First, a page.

Shana Caro, PhD, holding a superb starling (Lamprotornis superbus)

When Shana Caro, PhD, joined the Adelphi faculty in Fall 2022 as an assistant professor of biology, she had a pressing priority. “I wanted to locate a place where I could do fieldwork that was close to campus so that I could easily bring students from campus to help with my research.”

Dr. Caro promptly reached out to John Cronin, JD, president of The Garden City Bird Sanctuary (GCBS) Board of Directors, to propose a partnership with Adelphi that would not only allow her to conduct ongoing research on-site but also enable her to develop educational environmental programs for the sanctuary. For her efforts in establishing this new partnership, Nassau County Legislator Laura Schaefer ’90, JD, presented her with a citation of merit at the sanctuary’s annual Winterfest celebration.

Getting Ready for the Busy Season

For an evolutionary biologist like Dr. Caro, spring is the busiest season to study breeding birds. Her research focuses on the evolution of social behavior—specifically how bird parents and offspring communicate and parents deliver care—in breeding birds, such as European starlings and house sparrows. That’s why she designed her first Garden City Bird Sanctuary education-related project, for local teenagers to paint the birdhouses that will be used in her on-site research into how bird parents care for and communicate with their offspring.

On Saturday, April 8, she partnered with the Franklin Square Public Library in a birdhouse painting event. “The teens painted birdhouses in a variety of colors that might attract different species,” she said. During the event, Dr. Caro also discussed the kind of scientific research that she will be conducting at the sanctuary.

An Interest in Animal Behavior

Growing up in Westchester County, New York, fostered Dr. Caro’s interest in animal behavior—from bugs to birds. “I’d bring insects from under logs into the house and traumatize my parents,” she confessed.

As an undergraduate, Dr. Caro explored how animals balance the need to cooperate and compete with one another, which led to her research trajectory with its current focus on the parental behavior of birds.

Dr. Caro and Adelphi undergraduate researchers in her lab will be monitoring sanctuary bird nests and the newly painted birdhouses—even using small infrared “nanny cams,” as she calls them, that are placed in the birdhouses, can record in the dark and are equipped with microphones—and conducting studies to see just how nestlings communicate with their parents, whether by begging or crying out for food, opening their mouths in a stereotypical “cartoonlike” way, or flapping their wings.

Yet she reported that bird parents—and in about 80 percent of bird species, both parents do equal amounts of care—and offspring often have an evolutionary conflict. How much food should each offspring receive? Do the parents want to feed each chick the same amount of food or do they make choices to determine which offspring might need more food to thrive?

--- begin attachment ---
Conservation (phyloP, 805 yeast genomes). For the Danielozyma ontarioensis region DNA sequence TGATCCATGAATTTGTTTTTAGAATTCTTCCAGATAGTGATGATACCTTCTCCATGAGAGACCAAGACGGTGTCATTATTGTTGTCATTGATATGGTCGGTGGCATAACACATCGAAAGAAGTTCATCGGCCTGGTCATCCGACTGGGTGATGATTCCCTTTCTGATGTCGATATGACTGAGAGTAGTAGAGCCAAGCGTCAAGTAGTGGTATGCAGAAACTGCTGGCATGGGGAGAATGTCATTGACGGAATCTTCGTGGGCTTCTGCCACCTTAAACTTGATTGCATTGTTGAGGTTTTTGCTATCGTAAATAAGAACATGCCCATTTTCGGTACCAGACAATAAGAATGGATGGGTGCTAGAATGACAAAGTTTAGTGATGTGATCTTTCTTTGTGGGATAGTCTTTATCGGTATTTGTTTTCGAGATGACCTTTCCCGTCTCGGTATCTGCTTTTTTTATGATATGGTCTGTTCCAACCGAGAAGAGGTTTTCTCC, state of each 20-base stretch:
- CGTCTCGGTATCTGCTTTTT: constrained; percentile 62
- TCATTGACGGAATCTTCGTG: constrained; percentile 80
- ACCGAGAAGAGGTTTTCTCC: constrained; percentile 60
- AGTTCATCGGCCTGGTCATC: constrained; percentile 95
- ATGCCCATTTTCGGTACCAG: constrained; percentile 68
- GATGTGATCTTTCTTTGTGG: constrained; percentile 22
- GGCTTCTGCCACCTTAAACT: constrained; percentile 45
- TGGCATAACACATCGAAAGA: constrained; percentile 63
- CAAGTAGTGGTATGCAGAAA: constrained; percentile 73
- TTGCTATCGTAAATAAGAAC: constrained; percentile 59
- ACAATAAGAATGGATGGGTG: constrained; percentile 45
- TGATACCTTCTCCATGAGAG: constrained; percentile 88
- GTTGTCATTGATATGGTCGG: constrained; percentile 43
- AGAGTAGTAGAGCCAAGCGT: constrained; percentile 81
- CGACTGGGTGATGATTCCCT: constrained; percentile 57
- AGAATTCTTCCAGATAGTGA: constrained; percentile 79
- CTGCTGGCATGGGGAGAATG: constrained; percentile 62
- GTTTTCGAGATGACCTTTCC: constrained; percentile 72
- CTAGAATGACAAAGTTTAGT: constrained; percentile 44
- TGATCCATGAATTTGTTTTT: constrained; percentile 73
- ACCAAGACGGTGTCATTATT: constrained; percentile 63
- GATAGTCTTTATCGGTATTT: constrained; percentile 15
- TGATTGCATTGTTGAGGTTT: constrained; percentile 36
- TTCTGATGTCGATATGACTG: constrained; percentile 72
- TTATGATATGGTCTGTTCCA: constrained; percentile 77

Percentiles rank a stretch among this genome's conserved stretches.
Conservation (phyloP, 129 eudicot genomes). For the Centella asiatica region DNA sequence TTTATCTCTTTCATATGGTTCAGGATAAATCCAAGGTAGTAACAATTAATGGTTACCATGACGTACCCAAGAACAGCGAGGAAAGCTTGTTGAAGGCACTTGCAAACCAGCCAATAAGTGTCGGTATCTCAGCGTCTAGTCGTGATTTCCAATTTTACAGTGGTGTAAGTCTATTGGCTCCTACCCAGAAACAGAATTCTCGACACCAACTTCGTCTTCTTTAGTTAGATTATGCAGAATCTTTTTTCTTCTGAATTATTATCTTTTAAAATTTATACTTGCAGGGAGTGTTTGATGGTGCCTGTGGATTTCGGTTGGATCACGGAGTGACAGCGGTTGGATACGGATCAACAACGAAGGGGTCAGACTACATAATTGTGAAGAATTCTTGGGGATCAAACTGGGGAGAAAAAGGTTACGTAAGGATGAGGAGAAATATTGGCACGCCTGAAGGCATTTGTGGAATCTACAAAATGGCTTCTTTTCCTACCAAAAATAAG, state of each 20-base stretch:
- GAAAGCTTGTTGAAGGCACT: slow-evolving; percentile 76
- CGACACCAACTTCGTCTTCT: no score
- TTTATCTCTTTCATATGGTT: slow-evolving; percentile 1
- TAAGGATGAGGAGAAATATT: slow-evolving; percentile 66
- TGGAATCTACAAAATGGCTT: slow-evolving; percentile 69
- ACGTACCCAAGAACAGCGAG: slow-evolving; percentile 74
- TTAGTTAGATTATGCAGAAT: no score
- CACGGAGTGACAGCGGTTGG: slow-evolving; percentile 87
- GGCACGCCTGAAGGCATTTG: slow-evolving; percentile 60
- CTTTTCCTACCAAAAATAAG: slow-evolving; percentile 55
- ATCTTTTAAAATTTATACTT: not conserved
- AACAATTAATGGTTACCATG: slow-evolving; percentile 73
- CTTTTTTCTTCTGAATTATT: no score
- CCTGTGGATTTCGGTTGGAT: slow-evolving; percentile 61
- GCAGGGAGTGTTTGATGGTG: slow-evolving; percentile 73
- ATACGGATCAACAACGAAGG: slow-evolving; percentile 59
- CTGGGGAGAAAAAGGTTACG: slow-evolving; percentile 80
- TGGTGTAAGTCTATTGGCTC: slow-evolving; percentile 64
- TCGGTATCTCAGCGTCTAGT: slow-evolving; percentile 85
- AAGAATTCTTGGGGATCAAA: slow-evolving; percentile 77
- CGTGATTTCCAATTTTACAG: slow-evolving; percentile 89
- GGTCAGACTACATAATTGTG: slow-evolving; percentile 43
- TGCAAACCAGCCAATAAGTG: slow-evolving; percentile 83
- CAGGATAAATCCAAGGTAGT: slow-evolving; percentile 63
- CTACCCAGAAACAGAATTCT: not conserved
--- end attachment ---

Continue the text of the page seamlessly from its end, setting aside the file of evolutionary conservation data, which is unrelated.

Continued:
That’s why, with support from an Adelphi start-up fund, Dr. Caro will be looking to see how genuine the offspring’s signaled need for food is and how much attention the parents pay to their signals, as opposed to factors such as chick body size, to determine how much to feed each begging offspring. Can parents tell when a begging chick needs food because it’s truly hungry, or if the chick is more aggressive and simply wants more, meaning it will be fed at the expense of a smaller sibling? (She describes her research in more depth on her website and this video.)

Making an Impact

“While all the basic songbirds of Long Island have been seen at the sanctuary, my research group will focus on two invasive species, house sparrows and European starlings, which have been so successful at colonizing in suburban and urban North America,” she explained.

For Dr. Caro, these non-native species present at the sanctuary can serve as a model for better understanding which species might more readily thrive in an increasingly urban world.

Since she will be conducting her research at a dedicated bird sanctuary, she reported that her research can also shed light on bird conservation and support Long Island bird species. “I’m excited to start getting to know the local bird population, because I’ll be seeing them year after year and seeing what new research questions will emerge from their behavior patterns,” she said.

As she plans more program events, Dr. Caro keeps several goals in mind. “I’m hoping to give the local community access to scientists, so they can ask questions not just about birds, but about science in general, to become more comfortable with the scientific process,” she said. “Running some educational programs will help strengthen the sanctuary. In addition, encouraging volunteering to help maintain the sanctuary will also be beneficial.”


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